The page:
Through­out the de­bate, Clin­ton tried to high­light her op­po­nent’s trou­ble with fe­male vot­ers, say­ing at one point: “Don­ald thinks be­lit­tling women makes him big­ger.” When it came to abor­tion, she ar­gued in a pointed way for a wo­man’s right to con­trol her own body, after Trump said he would ap­point Supreme Court jus­tices who would over­turn Roe vs Wade.

That, too, im­pressed DiVito, who worked for Sanders’ cam­paign for sev­eral months after grad­u­at­ing from Welles­ley, Clin­ton’s alma mater. “I felt sol­i­dar­ity rooted in pride for a wo­man who was up there stick­ing up for other women against a man who has zero in­ter­est in try­ing to em­pathise with the emo­tional and phys­i­cal com­plex­ity of abor­tion,” DiVito said.

It didn’t help Trump that he evoked au­di­ble laugh­ter in the au­di­ence — de­spite mod­er­a­tor Chris Wal­lace’s ad­mo­ni­tions to the crowd — when he said: “No­body has more re­spect for women than I do.”

Deb­bie Walsh, who spe­cialises in women and pol­i­tics at Rut­gers Univer­sity, said she wasn’t par­tic­u­larly shocked by Trump’s re­mark, given his other re­cent state­ments. “Gen­der is front and cen­tre in this cam­paign, and he is clearly us­ing it,” said Walsh, di­rec­tor of the school’s Cen­tre for Amer­i­can Women and Pol­i­tics. She re­called Trump’s say­ing Clin­ton had “tremen­dous hate in her heart,” call­ing her the devil, even say­ing he “wasn’t im­pressed” when she walked in front of him — in­ter­preted as a com­ment on her ap­pear­ance. “He is the gift that keeps on giv­ing on this stuff,” Walsh said. For a male Clin­ton sup­porter, the mo­ment was a chance to re­flect on how women might re­act when they hear such things.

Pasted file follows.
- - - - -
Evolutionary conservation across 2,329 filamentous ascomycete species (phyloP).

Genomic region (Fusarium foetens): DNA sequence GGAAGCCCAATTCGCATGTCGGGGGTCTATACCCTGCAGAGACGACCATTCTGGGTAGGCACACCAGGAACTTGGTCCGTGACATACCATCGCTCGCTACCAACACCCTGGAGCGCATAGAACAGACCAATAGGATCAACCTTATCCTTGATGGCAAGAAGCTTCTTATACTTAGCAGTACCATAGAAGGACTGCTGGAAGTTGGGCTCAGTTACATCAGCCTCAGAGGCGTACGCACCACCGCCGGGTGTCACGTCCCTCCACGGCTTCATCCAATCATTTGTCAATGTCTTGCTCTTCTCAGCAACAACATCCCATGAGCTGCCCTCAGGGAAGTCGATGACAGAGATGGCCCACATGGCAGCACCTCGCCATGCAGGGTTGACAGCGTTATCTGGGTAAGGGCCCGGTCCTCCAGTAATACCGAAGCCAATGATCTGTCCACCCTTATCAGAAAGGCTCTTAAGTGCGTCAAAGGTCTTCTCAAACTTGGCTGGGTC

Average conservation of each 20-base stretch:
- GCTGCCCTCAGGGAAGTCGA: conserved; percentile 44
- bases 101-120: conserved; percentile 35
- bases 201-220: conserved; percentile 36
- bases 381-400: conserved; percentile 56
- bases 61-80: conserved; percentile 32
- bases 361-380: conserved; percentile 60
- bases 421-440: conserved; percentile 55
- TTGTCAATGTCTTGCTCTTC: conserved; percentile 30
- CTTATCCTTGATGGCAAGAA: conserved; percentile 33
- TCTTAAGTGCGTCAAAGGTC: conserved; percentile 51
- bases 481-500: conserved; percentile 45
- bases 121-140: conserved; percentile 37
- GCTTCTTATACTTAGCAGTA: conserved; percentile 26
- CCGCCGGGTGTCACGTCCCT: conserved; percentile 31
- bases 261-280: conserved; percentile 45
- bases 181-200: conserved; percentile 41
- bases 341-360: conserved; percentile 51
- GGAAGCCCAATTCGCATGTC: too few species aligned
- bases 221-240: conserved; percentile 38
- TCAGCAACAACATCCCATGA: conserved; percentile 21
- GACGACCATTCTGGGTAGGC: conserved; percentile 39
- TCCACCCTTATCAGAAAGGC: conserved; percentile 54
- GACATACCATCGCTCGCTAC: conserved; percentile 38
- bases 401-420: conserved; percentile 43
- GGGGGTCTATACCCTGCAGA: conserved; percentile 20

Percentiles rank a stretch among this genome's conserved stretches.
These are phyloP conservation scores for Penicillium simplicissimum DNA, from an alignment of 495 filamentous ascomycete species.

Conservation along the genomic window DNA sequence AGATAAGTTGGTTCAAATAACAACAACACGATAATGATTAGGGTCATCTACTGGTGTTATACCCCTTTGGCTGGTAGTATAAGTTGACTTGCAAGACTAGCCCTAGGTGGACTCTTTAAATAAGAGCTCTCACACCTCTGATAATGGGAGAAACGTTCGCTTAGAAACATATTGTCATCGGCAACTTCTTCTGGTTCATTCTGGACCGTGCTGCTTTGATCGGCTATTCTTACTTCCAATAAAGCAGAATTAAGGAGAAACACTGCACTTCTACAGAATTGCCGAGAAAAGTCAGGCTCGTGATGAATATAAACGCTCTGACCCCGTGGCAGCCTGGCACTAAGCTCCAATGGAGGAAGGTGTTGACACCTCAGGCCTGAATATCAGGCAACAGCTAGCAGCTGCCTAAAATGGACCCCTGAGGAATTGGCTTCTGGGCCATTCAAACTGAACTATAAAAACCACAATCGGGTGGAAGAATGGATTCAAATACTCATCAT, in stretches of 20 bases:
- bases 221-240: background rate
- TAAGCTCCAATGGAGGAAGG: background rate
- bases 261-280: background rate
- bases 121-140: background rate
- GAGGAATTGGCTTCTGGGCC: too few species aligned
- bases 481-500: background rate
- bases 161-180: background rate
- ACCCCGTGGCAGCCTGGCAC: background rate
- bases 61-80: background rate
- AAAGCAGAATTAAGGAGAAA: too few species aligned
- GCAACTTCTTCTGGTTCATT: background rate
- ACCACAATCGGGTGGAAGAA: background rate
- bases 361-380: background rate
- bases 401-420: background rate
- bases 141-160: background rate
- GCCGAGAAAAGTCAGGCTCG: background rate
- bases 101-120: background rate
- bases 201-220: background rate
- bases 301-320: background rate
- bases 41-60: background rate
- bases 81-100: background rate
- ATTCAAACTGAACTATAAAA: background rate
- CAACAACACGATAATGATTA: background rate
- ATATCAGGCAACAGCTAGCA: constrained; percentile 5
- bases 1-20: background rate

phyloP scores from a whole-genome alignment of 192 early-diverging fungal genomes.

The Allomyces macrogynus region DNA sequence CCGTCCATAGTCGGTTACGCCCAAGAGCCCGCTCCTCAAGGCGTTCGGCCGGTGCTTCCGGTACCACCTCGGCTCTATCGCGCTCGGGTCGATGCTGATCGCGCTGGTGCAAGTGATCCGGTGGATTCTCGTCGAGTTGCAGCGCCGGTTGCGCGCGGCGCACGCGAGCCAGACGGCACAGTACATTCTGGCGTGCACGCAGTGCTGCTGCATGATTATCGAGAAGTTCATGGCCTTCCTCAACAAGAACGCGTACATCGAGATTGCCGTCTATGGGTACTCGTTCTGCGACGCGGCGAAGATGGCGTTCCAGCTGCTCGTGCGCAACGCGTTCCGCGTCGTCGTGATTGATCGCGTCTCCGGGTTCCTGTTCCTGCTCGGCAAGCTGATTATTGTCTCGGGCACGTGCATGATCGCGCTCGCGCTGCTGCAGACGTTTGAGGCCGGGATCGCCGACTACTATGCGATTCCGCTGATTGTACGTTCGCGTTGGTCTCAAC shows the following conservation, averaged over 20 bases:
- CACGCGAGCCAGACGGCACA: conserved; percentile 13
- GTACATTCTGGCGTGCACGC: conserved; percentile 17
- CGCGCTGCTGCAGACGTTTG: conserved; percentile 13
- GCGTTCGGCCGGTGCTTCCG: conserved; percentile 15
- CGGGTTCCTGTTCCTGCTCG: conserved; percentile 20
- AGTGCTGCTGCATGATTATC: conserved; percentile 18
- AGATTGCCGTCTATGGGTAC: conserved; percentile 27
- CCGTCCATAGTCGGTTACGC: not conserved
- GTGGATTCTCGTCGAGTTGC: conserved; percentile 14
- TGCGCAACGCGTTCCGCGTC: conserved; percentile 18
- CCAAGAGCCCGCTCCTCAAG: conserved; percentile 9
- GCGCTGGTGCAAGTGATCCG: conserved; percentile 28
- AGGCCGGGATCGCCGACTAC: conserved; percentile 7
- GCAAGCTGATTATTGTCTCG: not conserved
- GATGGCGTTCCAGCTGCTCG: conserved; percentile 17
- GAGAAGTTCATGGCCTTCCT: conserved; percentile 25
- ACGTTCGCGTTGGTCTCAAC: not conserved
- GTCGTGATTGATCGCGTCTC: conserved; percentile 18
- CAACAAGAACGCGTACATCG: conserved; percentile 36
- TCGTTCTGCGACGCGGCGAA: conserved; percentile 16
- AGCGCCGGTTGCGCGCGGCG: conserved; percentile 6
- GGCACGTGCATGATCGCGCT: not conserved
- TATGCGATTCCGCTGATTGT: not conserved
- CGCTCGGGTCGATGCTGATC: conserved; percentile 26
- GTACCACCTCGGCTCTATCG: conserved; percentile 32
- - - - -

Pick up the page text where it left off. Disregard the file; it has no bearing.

“I imag­ined women throw­ing things at the TV,” said Ste­fan Krieger, 69, a law pro­fes­sor in New York. “I imag­ine there are some men that say such things to their girl­friends, their wives, their part­ners, in a fit of rage. It’s a way of men lash­ing out with power. I hope I’m not like that.” — AFP.